van Richten grew up in the Domain of Darkon and came into conflict with the Vistani after van Richten failed to heal a critically injured Vistani. The Vistani took van Richten's son and sold him to the vampire Baron Metus. In retaliation, van Richten killed the Vistani who sold his son and a dying Vistani cursed him so that "every person dear to him would be killed by some monster".[28] By the time he found his son, his son was already transformed and begged for death. Upon returning home after killing his son, van Richten discovered that Baron Metus had killed his wife. This put van Richten on the path to becoming a monster hunter.[28] "Towards the end of his life he retired to Mordent where he wrote many of his famous guides" and taught his apprentices, the twins Gennifer and Laurie Weathermay-Foxgrove.[28]

Curse of Strahd (2016) retconned parts of his fictional background.[28] The Vistani, including Ezmerelda d'Avenir's parents, were interrogated by van Richten but ultimately spared. However, he is still cursed (at an unspecified point of time) by a Vistani seer to bring doom upon those he befriends. d'Avenir would later seek him out and van Richten would train her to be a monster hunter. Eventually, they parted ways and van Richten relocated to Barovia in disguise so he could study and kill Strahd.[21]

This backstory is once again retconned in Van Richten's Guide to Ravenloft (2021). d'Avenir's family was posing as Vistani and eventually d'Avenir would join the group of adventurers that van Richten mentors. d'Avenir and van Richten still have a clash of personalities and this combined with "a great misunderstanding" drives the group apart.[26] Van Richten's Guide to Ravenloft opens with a letter from van Richten to this group where he apologizes for his actions and writes, "Ez, Laurie, Gennifer, Alanik, Arthur, you're all I have left of family. I haven't said it enough, but I love you all like my own. For what it's worth, I consider you all van Richtens now".[30][26] Charlie Hall, for Polygon, highlighted that "the opening pages of Van Richten’s Guide to Ravenloft tell the story of a loving, found family torn apart. The rest of the book gives players all the tools they need to maybe put it back together again".[26]

Natalia Vhoriskova[edit]

Natalia Vhoriskova, intinerant beast appearing in the Ravenloft: Realm of Terror boxed set, she is a werewolf seeking new experiences and sensations.[27]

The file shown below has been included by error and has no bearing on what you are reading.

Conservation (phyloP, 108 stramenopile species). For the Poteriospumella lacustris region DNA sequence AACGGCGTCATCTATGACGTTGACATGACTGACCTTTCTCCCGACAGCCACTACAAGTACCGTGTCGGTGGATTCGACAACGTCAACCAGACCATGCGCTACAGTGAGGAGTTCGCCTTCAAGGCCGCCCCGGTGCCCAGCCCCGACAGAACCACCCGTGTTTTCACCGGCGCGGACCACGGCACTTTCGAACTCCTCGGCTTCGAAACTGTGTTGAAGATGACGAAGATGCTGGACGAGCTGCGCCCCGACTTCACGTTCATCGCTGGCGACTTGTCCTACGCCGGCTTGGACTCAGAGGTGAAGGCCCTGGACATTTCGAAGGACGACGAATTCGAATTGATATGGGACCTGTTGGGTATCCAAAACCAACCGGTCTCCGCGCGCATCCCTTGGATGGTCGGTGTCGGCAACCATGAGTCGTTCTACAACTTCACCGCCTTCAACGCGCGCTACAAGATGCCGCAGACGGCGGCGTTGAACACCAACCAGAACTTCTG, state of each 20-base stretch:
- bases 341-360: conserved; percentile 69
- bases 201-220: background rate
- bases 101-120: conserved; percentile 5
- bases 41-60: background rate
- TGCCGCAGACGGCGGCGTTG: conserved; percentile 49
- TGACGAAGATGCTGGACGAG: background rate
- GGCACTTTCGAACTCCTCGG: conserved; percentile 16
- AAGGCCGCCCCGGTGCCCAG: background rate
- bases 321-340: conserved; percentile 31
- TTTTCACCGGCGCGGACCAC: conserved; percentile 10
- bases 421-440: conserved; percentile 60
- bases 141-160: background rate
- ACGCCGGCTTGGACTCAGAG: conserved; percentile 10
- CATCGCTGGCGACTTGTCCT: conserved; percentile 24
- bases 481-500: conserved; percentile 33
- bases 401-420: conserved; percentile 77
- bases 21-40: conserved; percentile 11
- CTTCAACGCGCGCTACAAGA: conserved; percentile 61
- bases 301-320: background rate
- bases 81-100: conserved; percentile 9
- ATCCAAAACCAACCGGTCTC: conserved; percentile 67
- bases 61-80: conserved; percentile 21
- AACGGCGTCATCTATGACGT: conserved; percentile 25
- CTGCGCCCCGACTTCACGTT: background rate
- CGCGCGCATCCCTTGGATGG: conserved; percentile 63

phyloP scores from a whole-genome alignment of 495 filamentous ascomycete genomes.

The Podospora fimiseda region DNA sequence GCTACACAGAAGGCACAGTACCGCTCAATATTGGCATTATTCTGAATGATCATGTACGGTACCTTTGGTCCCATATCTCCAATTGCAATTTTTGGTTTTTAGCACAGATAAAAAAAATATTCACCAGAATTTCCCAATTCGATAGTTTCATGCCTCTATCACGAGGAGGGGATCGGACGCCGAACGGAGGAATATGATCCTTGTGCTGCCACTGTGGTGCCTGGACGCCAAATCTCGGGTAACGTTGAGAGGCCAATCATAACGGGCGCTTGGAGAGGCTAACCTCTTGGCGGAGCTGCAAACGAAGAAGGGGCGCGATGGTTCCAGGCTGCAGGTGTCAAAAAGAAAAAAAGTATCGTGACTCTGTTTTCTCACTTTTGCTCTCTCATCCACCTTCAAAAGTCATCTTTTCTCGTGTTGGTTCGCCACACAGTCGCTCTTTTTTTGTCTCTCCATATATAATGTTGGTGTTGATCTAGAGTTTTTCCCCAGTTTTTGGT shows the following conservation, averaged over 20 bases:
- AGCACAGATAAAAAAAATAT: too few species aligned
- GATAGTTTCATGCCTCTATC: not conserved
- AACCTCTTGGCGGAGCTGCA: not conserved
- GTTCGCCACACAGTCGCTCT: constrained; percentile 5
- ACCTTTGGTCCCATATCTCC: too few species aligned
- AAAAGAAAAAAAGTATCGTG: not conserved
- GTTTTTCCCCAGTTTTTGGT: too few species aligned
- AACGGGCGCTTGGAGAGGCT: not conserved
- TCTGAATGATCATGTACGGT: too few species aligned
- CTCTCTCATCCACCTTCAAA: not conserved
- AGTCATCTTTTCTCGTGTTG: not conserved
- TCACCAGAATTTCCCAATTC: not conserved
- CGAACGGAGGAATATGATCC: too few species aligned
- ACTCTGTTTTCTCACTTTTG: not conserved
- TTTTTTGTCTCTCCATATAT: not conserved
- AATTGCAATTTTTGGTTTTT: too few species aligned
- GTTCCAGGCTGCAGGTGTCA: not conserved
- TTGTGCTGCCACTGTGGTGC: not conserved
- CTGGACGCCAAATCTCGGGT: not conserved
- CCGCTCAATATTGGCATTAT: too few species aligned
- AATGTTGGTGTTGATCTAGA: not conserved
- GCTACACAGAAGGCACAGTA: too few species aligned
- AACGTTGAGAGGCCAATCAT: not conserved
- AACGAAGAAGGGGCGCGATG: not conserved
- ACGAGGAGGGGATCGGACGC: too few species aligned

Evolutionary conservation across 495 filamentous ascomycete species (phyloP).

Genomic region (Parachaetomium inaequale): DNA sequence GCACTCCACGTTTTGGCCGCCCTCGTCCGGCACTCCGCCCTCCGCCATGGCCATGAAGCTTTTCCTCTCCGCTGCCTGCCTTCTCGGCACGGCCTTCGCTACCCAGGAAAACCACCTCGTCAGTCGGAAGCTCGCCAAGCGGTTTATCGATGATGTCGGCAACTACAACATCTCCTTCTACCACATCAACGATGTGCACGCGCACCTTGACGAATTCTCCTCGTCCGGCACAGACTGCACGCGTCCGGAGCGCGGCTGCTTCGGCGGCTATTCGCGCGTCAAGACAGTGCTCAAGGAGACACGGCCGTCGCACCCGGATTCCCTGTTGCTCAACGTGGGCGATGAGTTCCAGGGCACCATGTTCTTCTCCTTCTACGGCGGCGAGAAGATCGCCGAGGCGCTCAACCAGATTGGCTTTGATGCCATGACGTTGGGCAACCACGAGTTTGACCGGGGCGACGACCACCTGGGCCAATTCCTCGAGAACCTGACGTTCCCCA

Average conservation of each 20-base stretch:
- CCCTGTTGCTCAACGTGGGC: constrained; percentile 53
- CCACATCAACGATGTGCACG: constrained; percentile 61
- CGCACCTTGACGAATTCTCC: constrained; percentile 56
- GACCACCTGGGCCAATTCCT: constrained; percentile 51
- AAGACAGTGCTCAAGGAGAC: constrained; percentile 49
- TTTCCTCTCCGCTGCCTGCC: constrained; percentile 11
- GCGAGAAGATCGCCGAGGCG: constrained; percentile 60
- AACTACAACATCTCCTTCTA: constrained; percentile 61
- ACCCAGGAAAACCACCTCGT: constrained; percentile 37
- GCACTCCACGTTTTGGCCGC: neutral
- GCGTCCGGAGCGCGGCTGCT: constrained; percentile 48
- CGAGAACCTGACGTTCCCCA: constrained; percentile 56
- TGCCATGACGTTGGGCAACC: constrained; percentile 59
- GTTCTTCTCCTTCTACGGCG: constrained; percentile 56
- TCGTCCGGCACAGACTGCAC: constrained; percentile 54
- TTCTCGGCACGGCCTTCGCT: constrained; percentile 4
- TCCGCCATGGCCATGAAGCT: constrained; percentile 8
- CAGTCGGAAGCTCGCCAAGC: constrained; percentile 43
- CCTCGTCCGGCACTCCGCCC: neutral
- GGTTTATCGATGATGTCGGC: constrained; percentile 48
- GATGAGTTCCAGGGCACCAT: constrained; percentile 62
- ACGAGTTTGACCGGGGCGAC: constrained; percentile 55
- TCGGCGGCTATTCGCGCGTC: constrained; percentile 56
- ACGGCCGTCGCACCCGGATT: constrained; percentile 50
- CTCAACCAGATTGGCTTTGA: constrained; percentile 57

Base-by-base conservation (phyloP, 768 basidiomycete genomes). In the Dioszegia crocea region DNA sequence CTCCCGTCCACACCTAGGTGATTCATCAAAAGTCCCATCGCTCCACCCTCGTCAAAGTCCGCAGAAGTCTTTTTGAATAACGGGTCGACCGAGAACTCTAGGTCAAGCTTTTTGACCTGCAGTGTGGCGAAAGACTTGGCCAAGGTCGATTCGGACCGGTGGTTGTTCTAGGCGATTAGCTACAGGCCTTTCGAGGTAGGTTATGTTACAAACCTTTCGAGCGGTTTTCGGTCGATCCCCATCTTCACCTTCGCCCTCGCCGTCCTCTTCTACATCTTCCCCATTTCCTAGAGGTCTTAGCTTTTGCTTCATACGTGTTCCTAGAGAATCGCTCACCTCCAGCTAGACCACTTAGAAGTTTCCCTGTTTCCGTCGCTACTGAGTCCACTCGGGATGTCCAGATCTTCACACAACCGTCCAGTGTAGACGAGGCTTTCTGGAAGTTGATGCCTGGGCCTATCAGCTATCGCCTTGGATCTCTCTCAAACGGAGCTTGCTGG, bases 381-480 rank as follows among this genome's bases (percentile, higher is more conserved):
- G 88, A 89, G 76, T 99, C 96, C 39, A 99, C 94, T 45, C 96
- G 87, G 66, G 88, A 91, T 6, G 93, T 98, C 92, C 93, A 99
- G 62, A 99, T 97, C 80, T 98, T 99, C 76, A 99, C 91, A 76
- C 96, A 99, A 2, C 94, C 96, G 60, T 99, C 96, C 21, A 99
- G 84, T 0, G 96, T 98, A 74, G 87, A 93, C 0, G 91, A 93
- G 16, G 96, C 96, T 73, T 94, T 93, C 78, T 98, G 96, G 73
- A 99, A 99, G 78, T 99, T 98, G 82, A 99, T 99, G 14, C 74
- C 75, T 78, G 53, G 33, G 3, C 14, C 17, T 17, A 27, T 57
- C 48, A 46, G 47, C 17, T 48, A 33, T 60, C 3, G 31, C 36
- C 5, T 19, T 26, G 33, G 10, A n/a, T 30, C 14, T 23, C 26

George Weathermay[edit]

George Weathermay, ranger appearing in the Ravenloft: Realm of Terror boxed set, he is a righter of wrongs who is skilled at hunting.[27]


  1. ^ "D&D: Why Ravenloft's Lamordia Is Perfect For Frankenstein Fans". ScreenRant. 2021-05-13. Retrieved 2021-05-13.
  2. ^ Appelcline, Shannon. "RR8 Van Richten's Guide to the Created (2e) | Product History". DriveThruRPG. Retrieved 2021-05-17.
  3. ^ Appelcline, Shannon. "Adam's Wrath (2e) | Product History". Retrieved 2021-05-17.
  4. ^ a b Williamson, Chet. Mordenheim (TSR, 1994)
  5. ^ a b "Dungeons and Dragons' New Ravenloft Book Will Ditch Some Old Tropes". Game Rant. 2021-05-04. Retrieved 2021-05-17.
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  7. ^ a b c "One of Dungeons & Dragons' Iconic Villains Gets an Intriguing New Status Quo". May 18, 2021. Retrieved 2021-05-19.
  8. ^ c.f. artwork by Stephen Fabian in Ravenloft campaign sourcebooks and Roots of Evil, against Robert Klasnich in From the Shadows, Danilo Gonzalez in King of the Dead, Fred Fields in Lord of the Necropolis, and Talon Dunning in Ravenloft Gazetteer 2.
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  11. ^ Appelcline, Shannon. "RA1 Feast of Goblyns (2e) | Product History". DriveThruRPG. Retrieved 2021-05-19.
  12. ^ "D&D's Guide to Ravenloft: Magical Disaster Horrors Await Players". io9. 2021-05-17. Retrieved 2021-05-17.
  13. ^ a b Cermak, Andrew, John W. Mangrum, and Andrew Wyatt. Ravenloft Campaign Setting (White Wolf, 2001)
  14. ^ a b c Mangrum, John W., Andrew Cermak, and Chris Nichols. Ravenloft Gazetteer Volume I (White Wolf, 2002)
  15. ^ DnD: Van Richten's Guide's Best Domains | CBR
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  17. ^ a b Appelcline, Shannon. "When Black Roses Bloom (2e) | Product History". Retrieved 2021-05-18.
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  19. ^ a b Ryan, Jon (5 May 2021). "How D&D is Going Full 'Zombie Apocalypse' Mode in Van Richten's Guide to Ravenloft". IGN. Retrieved May 14, 2021.
  20. ^ Hall, Charlie (2021-05-12). "Van Richten's Guide to Ravenloft is the biggest, best D&D book of this generation". Polygon. Retrieved 2021-05-13.
  21. ^ a b c d Curse of Strahd. Christopher Perkins, Jeremy Crawford, Mike Mearls, Inc Wizards of the Coast. Renton, Washington. 2016. pp. 230–238. ISBN 978-0-7869-6598-4. OCLC 944137375.{{cite book}}: CS1 maint: location missing publisher (link) CS1 maint: others (link)
  22. ^ Rocket, Stubby the (2020-06-29). "Wizards of the Coast Takes Steps Towards Changing Racist Dungeons & Dragons Content". Retrieved 2021-02-24.
  23. ^ "Dungeons & Dragons Team Announces New Plans to Address Race and Inclusivity in the Game". io9. June 18, 2020. Retrieved 2021-02-24.
  24. ^ a b "Curse Of Strahd Revamped: What It Changes From The Original". TheGamer. 2020-10-22. Retrieved 2021-05-17.
  25. ^ a b Plante, Corey (February 23, 2021). "'Van Richten's Guide to Ravenloft' is a sequel to the best D&D book ever". Inverse. Retrieved 2021-04-06.
  26. ^ a b c d e f Hall, Charlie (2021-05-18). "Dungeons & Dragons retcons one of its most problematic characters". Polygon. Retrieved 2021-05-18.
  27. ^ a b c d e f Nesmith, Bruce; Hayday, Andria (1990). Realm of Terror. TSR. ISBN 0-88038-853-6.
  28. ^ a b c d e Pons, Amos (April 29, 2021). "Dungeons & Dragons: Who is Doctor Van Richten?". Tom's Hardware (in Italian). Archived from the original on 2021-05-17. Retrieved 2021-05-17.
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  30. ^ Van Richten's Guide to Ravenloft. Renton, WA. 2021. p. 11. ISBN 978-0-7869-6725-4. OCLC 1238191930.{{cite book}}: CS1 maint: location missing publisher (link)